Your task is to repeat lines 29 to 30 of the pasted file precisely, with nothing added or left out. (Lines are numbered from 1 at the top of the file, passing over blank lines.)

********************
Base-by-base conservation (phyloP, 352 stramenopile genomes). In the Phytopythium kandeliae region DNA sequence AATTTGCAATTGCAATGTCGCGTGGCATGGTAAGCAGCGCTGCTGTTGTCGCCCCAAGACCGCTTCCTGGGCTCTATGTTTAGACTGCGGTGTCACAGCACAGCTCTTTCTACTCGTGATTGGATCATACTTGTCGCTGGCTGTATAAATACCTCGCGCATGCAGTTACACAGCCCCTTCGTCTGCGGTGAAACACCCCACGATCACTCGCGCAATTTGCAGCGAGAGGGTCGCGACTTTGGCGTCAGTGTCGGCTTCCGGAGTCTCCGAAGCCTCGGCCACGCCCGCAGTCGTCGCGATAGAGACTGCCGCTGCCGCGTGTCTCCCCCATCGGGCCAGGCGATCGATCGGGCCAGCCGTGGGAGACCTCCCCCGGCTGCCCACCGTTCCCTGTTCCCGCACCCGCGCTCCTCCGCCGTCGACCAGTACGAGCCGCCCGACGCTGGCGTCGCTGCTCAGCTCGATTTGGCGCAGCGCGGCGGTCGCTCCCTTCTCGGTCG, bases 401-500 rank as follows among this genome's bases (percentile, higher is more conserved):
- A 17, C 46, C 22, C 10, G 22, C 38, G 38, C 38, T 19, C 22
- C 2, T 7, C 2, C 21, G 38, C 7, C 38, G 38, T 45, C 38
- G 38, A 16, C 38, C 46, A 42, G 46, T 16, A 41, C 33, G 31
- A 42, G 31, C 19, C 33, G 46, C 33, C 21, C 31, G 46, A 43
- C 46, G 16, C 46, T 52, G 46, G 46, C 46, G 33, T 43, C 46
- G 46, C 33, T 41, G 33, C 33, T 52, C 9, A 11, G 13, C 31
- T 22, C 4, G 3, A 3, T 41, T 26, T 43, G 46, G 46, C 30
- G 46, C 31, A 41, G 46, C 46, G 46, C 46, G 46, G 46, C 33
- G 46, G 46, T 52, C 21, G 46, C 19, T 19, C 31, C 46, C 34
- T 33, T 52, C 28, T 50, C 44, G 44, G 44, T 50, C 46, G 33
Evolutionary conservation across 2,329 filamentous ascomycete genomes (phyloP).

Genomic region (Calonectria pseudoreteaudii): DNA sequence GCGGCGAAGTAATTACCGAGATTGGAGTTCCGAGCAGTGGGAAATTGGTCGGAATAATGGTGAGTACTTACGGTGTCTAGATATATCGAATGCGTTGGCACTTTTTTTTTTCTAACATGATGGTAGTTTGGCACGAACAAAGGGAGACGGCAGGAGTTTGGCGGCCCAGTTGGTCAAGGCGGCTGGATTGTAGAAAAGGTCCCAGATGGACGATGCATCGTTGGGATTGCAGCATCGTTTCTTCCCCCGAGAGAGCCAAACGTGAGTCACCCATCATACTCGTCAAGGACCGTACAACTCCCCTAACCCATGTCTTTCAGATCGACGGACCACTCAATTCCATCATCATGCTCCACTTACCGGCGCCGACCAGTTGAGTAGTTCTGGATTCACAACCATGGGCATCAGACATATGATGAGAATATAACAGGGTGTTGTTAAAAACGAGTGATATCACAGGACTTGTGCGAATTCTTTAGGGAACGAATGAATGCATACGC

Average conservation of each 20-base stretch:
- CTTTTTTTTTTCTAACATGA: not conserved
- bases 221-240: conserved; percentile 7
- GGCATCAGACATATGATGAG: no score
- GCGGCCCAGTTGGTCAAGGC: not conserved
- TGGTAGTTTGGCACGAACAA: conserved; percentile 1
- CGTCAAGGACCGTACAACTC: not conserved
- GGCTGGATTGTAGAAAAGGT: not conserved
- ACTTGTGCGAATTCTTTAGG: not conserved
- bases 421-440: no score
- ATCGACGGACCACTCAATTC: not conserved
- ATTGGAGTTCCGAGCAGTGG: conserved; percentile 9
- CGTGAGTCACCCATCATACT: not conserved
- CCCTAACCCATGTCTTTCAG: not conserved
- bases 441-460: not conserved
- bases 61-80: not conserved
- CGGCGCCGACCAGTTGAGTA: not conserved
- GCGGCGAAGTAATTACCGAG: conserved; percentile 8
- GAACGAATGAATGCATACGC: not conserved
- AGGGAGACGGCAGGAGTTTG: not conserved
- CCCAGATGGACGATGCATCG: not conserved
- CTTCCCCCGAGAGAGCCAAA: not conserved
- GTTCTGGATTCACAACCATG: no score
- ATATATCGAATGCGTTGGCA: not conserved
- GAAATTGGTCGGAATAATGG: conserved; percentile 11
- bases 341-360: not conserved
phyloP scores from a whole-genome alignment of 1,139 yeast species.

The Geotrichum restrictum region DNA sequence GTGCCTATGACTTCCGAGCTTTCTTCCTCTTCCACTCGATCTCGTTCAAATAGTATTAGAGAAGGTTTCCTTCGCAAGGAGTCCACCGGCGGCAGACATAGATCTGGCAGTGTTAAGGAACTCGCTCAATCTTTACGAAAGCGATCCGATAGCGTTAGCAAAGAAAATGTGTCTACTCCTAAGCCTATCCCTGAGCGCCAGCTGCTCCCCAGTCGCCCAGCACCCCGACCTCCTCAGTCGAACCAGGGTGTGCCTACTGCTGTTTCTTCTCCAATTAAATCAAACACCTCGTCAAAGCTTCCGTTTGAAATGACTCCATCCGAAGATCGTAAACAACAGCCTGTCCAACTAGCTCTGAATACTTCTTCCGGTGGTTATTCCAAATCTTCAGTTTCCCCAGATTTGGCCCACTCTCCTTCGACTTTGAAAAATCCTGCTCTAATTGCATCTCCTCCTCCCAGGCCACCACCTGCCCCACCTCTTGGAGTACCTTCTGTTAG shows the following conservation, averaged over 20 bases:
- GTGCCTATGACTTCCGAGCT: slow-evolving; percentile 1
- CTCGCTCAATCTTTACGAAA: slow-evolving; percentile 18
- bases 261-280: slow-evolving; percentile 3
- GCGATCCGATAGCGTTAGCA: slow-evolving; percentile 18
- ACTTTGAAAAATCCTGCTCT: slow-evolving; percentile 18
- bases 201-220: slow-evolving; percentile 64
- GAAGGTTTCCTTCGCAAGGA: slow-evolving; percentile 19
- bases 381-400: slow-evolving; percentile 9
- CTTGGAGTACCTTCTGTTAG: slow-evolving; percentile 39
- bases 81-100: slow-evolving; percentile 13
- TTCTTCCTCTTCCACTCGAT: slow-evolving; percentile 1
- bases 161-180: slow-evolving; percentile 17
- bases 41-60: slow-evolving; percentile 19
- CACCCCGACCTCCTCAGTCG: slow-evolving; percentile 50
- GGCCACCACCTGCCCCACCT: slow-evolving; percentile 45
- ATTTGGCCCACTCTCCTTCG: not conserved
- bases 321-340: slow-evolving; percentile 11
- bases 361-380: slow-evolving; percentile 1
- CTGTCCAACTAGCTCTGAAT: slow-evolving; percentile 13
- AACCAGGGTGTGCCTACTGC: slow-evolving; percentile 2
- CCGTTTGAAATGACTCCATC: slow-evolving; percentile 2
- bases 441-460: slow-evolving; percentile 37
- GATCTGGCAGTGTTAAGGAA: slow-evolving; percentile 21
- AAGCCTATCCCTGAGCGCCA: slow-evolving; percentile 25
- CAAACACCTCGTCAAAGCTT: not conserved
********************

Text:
- bases 61-80: not conserved
- CGGCGCCGACCAGTTGAGTA: not conserved